Herald Sun - Switched On - - News - with ERIN McWHIRTER

AN­DREW G will again lend his smooth brand of Aus­tralian Idol-honed host­ing tal­ents to Chan­nel 10’s New Year’s Eve cov­er­age, along with co-host Kim Watkins.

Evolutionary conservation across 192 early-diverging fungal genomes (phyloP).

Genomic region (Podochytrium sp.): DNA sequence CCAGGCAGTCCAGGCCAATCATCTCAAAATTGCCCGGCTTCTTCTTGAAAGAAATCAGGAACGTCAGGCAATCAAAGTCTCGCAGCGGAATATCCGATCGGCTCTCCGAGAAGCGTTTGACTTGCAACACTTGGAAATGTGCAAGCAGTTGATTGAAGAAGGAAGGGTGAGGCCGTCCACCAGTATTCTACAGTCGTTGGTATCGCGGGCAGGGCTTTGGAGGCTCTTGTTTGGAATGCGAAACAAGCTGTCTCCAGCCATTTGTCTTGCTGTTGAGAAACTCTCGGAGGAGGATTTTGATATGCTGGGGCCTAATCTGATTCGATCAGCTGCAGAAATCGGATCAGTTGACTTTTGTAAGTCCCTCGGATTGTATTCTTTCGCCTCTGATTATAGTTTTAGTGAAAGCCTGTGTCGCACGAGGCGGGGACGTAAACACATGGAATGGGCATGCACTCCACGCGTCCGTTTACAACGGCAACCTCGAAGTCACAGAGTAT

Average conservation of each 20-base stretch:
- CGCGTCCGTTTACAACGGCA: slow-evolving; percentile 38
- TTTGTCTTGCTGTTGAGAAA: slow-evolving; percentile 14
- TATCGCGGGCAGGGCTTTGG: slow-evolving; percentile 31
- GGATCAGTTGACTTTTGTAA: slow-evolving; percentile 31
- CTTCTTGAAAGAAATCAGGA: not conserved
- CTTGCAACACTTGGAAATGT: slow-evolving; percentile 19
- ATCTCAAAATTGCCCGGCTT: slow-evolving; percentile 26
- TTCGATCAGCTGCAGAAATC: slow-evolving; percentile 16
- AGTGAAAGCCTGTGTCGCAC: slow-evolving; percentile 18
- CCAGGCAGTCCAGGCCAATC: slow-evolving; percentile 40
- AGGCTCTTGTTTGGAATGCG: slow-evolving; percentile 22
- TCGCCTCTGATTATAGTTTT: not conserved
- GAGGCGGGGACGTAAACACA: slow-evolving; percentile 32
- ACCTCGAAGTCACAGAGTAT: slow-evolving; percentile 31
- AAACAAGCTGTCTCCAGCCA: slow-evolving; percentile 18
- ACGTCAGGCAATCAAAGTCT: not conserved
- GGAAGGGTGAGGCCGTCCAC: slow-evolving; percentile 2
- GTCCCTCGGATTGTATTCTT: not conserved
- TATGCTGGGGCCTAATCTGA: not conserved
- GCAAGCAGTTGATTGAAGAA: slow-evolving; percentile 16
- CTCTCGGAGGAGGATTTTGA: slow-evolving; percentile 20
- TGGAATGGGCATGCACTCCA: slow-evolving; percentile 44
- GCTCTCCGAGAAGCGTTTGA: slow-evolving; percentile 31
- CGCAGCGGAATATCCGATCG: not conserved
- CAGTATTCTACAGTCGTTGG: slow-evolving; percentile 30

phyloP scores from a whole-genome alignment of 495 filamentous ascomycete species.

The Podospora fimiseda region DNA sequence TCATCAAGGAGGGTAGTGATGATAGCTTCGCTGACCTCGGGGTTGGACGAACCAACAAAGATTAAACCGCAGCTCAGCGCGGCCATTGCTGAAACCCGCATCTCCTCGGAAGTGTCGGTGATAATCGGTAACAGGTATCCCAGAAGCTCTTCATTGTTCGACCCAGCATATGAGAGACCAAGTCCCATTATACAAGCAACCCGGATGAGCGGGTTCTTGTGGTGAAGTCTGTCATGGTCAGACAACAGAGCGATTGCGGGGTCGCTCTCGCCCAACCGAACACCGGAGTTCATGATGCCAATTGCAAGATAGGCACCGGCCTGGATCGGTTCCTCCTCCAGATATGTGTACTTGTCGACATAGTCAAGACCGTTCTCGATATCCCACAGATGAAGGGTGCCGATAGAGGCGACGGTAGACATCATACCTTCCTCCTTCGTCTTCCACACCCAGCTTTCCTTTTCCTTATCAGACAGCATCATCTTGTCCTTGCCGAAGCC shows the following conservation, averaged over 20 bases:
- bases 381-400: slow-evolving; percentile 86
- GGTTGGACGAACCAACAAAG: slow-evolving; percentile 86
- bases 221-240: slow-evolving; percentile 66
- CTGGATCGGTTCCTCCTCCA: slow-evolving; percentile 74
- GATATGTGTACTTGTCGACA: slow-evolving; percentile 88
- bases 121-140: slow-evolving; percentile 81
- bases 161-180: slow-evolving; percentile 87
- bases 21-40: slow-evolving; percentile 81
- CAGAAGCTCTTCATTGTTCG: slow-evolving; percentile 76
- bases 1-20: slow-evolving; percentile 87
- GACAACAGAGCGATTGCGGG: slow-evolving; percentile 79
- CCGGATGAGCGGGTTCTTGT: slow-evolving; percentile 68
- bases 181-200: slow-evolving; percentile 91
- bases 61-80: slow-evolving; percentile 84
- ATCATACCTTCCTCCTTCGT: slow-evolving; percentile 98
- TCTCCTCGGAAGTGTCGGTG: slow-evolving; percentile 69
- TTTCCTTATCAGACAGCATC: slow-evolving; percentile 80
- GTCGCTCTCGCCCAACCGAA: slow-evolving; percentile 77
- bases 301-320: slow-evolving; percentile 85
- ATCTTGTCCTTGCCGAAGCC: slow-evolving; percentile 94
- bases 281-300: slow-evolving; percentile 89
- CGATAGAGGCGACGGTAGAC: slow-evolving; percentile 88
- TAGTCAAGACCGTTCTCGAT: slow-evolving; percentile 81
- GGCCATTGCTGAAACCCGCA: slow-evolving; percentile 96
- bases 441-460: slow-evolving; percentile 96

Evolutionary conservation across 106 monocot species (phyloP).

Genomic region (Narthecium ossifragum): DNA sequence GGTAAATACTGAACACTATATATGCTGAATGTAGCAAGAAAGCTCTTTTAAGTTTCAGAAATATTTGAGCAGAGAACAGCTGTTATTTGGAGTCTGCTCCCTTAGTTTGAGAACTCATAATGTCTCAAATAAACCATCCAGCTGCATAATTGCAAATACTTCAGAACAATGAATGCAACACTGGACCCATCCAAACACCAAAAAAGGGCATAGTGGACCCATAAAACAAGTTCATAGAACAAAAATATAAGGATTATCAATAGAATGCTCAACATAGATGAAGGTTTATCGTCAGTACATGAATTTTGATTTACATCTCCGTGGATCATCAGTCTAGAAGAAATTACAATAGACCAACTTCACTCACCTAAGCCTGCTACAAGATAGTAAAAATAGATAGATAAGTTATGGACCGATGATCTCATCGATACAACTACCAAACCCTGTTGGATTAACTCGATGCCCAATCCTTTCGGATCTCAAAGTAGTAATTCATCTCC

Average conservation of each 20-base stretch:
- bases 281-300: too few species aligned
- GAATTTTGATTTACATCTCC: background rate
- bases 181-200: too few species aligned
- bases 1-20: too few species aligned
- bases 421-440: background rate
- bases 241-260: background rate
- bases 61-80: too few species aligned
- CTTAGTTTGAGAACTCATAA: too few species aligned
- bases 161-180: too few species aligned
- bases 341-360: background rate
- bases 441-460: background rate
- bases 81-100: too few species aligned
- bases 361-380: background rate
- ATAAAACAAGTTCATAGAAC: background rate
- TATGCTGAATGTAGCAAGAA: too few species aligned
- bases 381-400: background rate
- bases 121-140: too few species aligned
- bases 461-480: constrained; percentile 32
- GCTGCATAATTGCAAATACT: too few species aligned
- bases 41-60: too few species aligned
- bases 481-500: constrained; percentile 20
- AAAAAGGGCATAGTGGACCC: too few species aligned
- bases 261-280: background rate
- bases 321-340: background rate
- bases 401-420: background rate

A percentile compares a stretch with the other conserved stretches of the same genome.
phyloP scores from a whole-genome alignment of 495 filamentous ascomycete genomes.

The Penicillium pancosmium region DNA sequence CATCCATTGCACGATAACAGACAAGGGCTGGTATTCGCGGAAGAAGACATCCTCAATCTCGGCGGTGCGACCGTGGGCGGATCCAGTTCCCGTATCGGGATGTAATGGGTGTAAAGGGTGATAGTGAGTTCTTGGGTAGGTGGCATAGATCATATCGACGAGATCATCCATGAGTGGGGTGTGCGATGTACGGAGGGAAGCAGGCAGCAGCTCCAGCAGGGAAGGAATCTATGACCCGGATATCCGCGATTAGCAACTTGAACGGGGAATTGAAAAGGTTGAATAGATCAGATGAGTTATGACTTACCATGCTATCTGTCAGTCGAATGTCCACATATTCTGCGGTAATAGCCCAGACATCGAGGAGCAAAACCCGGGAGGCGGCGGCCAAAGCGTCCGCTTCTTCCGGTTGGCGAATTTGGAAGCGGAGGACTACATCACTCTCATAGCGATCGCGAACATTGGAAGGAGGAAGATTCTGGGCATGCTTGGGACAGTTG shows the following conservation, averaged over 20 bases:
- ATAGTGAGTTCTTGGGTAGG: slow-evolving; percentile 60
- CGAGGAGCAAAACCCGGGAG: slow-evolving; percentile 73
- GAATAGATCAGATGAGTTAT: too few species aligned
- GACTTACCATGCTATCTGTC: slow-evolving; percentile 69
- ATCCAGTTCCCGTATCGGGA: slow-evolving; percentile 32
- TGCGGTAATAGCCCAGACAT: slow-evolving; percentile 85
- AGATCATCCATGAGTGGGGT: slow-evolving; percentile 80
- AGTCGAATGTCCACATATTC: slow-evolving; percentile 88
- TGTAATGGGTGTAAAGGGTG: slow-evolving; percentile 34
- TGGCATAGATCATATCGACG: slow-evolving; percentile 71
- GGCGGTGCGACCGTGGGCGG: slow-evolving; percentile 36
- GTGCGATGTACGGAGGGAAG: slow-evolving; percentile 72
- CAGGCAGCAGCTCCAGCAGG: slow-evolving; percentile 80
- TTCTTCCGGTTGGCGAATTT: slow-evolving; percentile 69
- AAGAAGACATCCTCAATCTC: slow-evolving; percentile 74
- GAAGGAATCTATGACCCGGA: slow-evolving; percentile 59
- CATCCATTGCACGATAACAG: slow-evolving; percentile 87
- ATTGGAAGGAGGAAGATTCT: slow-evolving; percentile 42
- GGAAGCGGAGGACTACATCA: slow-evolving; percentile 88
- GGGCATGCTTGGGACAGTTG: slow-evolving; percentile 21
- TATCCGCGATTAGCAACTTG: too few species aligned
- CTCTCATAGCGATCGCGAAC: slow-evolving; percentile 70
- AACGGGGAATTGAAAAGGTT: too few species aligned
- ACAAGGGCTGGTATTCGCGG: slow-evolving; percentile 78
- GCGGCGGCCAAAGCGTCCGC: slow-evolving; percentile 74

The event will fea­ture mu­sic by The Pre­sets and Gur­ru­mul Yunupingu and a dance per­for­mance chore­ographed by Ja­son Cole­man. The count­down to mid­night in­cludes Jes­sica Mauboy, Idol win­ner Wes Carr and Natalie Bass­ingth­waighte per­form­ing her new sin­gle Some­day Soon. What’s in store for view­ers this year with your New Year’s Eve show? I grew up in Bris­bane and it used to s---me to tears how Syd­ney-cen­tric and Mel­bourne-cen­tric tele­vi­sion was. I hated it. So all through my TV ca­reer I’m just re­ally aware that not only peo­ple who live in Syd­ney watch TV. I think through the ’80s and ’90s there was this ar­ro­gance in tele­vi­sion, ‘‘If you’re not from here then hahaha’’, but we did it last year and we’re cer­tainly looking to do it this year. Just bring in the whole na­tion to cel­e­brate to­gether and there are a few things we have up our sleeve. We’re pretty ex­cited about it. We might be at the Opera House and try­ing to bring you the ex­pe­ri­ence of what it’s like to be on the Har­bour, but that doesn’t mean you at home can’t also be a part of this cel­e­bra­tion. Have you had any in­flu­ence on the pro­ceed­ings? Yep. This year and last year. Very much. Last year we had a lot of fun. We had to solve the prob­lem of how do you get from Dawes Point to the Opera House. We do two shows— we do the early show un­der the bridge and then we do the sec­ond show at the Opera House. We were try­ing to work out how we were go­ing to get through 400,000 peo­ple. There are no cars al­lowed— what are you go­ing to do? I was like, ‘‘Well, let’s get me a boat and give me a cam­era and I’ll go and talk to the peo­ple on boats’’. So we went and talked to the peo­ple on the boats on the way over and it turned out to be one of the best parts of the show. So this year we have a big­ger boat, more flood­lights, more cam­eras, and we’re go­ing to have a chat to peo­ple on the wa­ter again be­cause that’s all part of watch­ing the fire­works on the har­bour. How do you cope with peo­ple who might have had a few too many? Look, I started work­ing when I was 17— half my life ago— as a roadie. So I was work­ing in pubs be­fore CCTV, be­fore se­cu­rity guards had num­bers. I’ve had those skills for quite some time, so I’m usu­ally all right. Af­ter 14 years of broad­cast­ing, I think I’m OK. I can han­dle my­self. So you can pick the ones who are go­ing to be happy and en­ter­tain­ing rather than the abu­sive ones? They all make great tele­vi­sion. It doesn’t mat­ter. So how do you feel about giv­ing up your New Year’s Eve to work? Are you kid­ding? What else do you do on New Year’s Eve be­sides get freaked out by too many freaks on the street? And have a has­sle about get­ting a cab home. I said, ‘‘I don’t care how much you pay me, can you just get me a car home?’’ That’s all I care about. The big party’s on New Year’s Day any­way. It’s all about New Year’s Day. I think there’s so much pres­sure on New Year’s Eve. It’s handy now I’m mar­ried to an Is­raeli (ac­tor Noa Tishby) so I get two New Year’s Eves ev­ery year be­cause they’re on a dif­fer­ent cal­en­dar.

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